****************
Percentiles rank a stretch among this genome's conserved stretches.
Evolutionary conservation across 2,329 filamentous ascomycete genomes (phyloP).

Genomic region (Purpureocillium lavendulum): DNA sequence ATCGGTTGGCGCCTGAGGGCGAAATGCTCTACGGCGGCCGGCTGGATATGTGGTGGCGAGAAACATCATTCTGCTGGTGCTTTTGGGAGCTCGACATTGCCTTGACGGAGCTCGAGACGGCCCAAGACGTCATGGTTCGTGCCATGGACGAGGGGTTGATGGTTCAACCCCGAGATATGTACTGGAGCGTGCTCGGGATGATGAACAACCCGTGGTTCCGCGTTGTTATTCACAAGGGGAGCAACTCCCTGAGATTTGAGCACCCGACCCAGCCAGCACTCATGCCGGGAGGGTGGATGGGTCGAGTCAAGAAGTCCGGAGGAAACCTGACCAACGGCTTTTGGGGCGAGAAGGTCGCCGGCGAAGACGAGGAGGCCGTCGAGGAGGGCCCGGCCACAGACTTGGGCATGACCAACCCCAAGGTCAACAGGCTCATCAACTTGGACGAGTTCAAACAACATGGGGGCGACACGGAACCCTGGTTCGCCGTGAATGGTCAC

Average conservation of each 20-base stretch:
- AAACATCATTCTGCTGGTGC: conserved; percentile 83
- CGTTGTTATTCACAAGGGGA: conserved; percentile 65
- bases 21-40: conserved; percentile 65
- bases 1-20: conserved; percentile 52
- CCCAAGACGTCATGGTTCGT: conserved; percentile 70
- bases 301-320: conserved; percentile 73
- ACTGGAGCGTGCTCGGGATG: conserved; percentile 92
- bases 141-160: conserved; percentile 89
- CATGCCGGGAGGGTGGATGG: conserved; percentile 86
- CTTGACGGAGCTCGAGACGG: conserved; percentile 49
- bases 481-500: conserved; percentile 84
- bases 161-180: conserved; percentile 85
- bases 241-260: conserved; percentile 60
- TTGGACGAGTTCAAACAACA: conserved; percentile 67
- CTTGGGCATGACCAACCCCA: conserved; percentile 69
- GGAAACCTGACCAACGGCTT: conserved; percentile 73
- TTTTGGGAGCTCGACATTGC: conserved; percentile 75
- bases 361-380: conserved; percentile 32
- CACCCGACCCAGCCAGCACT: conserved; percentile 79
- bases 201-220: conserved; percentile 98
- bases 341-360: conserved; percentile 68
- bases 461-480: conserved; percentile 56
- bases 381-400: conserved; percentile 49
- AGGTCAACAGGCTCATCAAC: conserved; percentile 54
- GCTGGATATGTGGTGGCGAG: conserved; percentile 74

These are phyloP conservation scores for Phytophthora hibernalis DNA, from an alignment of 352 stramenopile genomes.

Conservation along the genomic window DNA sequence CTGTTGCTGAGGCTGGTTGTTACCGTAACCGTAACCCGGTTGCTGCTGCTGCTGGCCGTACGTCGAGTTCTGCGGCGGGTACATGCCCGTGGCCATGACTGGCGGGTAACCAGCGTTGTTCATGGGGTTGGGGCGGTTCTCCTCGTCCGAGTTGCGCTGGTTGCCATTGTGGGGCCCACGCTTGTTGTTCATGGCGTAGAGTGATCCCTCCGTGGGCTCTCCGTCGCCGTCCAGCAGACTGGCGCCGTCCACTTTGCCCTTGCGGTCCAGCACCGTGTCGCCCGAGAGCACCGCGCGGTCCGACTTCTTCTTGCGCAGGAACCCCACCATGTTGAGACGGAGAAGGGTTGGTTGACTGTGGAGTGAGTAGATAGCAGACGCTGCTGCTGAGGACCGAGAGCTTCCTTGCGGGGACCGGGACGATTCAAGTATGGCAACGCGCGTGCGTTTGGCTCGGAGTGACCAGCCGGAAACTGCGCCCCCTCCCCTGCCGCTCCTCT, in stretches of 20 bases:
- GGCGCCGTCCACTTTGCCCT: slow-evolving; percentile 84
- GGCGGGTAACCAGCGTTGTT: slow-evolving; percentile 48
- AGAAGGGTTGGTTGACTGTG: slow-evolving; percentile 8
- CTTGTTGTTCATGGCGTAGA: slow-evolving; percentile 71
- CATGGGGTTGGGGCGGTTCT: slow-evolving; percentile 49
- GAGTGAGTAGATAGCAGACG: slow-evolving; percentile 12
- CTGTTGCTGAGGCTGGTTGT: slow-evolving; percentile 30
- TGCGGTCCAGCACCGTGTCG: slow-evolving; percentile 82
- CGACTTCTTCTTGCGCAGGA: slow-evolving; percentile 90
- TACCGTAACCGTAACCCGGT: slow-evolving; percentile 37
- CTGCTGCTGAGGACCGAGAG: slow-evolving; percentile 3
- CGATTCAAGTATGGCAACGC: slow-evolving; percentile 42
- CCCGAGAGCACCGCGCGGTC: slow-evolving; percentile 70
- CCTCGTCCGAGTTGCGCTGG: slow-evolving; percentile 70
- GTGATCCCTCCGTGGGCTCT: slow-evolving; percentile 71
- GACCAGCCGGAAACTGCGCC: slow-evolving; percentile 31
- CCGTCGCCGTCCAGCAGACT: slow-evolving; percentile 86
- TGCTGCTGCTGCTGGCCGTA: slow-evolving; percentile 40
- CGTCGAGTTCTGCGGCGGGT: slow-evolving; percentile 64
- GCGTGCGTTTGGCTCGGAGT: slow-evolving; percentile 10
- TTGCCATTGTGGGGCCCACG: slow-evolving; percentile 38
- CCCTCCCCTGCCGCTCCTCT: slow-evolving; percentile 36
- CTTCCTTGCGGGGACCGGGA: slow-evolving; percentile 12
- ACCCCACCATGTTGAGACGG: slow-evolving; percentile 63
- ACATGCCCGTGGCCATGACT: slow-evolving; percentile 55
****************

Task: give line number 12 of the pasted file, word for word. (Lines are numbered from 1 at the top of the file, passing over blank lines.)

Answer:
- bases 141-160: conserved; percentile 89